"President Trump rewards a partisan donor by installing him at the United States Postal Service. This crony doesn't cut it."
The U.S. Postal Service's Board of Governors—which is controlled by appointees of President Donald Trump—announced late Wednesday that it has unanimously selected a top Trump and GOP donor to serve as postmaster general, installing an ally of the White House to lead a popular agency that has long been a target of right-wing reforms and is currently under severe threat of collapse due to the Covid-19 crisis.
"Hard not to be cynical about the motivations for this appointment; it's an ominous sign."
—Vanita Gupta, Leadership Conference on Civil and Human Rights
In a statement, the Board of Governors touted Louis DeJoy's experience as "an accomplished business executive" in North Carolina. As the Washington Post reported, DeJoy—the head of fundraising for the Republican National Convention in Charlotte—is set to become the "first postmaster general in two decades who did not rise through the agency's ranks."
DeJoy is expected to take over as postmaster general on June 15, following the retirement of current USPS chief Megan Brennan.
Rep. Gerry Connolly (D-Va.), a vocal critic of the president's recent attacks on the USPS and refusal to provide the agency with desperately needed aid, slammed the selection of an executive and GOP donor with no experience working at the Postal Service, particularly at such a perilous moment for the nation's most popular government institution.
"President Trump rewards a partisan donor by installing him at the United States Postal Service," Connolly said in a statement. "The Postal Service is in crisis and needs real leadership and someone with knowledge of the issues. This crony doesn't cut it."
DeJoy's appointment comes as the Postal Service is struggling to weather the sharp decline in mail volume brought on by the Covid-19 pandemic. The agency's recent financial troubles have been compounded by a 2006 congressional mandate requiring it to fund its retirees' health benefits through 2056.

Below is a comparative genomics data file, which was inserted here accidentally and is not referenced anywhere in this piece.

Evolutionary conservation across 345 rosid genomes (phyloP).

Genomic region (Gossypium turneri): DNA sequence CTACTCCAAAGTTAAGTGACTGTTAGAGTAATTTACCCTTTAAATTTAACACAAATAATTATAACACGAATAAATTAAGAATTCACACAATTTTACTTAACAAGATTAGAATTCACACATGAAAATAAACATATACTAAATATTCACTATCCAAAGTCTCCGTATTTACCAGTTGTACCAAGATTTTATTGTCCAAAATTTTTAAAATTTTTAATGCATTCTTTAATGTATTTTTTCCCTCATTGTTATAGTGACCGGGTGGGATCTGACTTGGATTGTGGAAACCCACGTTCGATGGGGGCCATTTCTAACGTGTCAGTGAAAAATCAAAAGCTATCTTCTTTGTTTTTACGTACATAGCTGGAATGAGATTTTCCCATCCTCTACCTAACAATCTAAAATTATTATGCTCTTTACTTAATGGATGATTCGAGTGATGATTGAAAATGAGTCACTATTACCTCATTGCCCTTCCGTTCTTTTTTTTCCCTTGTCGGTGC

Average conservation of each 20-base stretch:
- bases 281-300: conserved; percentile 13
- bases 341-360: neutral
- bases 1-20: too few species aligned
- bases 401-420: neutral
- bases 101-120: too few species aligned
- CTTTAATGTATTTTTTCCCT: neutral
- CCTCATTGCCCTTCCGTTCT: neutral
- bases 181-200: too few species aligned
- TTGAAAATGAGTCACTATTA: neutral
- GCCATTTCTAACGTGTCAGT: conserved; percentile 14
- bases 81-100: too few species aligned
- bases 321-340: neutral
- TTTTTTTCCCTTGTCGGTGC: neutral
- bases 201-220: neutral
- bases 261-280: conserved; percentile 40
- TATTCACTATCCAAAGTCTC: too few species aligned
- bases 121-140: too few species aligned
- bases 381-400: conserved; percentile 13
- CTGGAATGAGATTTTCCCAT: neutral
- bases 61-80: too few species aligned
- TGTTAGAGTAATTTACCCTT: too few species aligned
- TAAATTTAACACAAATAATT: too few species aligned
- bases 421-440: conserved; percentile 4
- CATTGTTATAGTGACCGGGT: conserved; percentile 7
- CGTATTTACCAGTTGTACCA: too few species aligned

Last month, Postmaster General Brennan told members of Congress that USPS—which has not received federal funding for decades, running entirely on revenue from products and services—needs an infusion of $75 billion to avert financial ruin within the next several months. House Democratic leaders are reportedly pushing for $25 billion in emergency funding for the Postal Service in the next Covid-19 stimulus package.
But Trump continues to stand in the way of aid for USPS—dismissing the agency as a "joke"—and threaten to block legislation that includes any direct funding. The CARES Act, which Trump signed into law in March, contained a $10 billion loan for the Postal Service—funding that the Trump administration is reportedly holding hostage in an effort to impose long-sought changes to the agency.
"At a time when the country needs us now more than ever, [Treasury Secretary Steve] Mnuchin and his Wall Street cronies are attempting to exploit the crisis to raise prices, demonize heroic postal workers, and cut service, all so private delivery companies can profit," Mark Dimondstein, president of the 200,000-member American Postal Workers Union, said in a statement last month.
The collapse or privatization of the Postal Service could have disastrous and far-reaching implications, including for the prospect of nationwide vote-by-mail, which advocates say will be necessary to safely hold the November elections amid the Covid-19 pandemic.
Vanita Gupta, president and CEO of the Leadership Conference on Civil and Human Rights, tweeted late Wednesday that it is "hard not to be cynical about the motivations" behind DeJoy's appointment.
"It's an ominous sign," said Gupta. "The USPS is a public good. So many jobs especially for people of color and delivery of essential items depend on it. And our democracy (vote-by-mail, the census) amid COVID-19 depends on it."
In a letter to members of Congress on Wednesday, more than 100 advocacy groups urged lawmakers to "act now to save the USPS, the hundreds of thousands of jobs included in its diverse workforce, and the communities that depend upon this critical federal agency."
"A vote against adequate, timely funding for the USPS is an anti-civil rights vote," the groups wrote. "At a time where people in America need the Postal Service more than ever, we must prioritize funding to ensure that this agency has the resources it needs."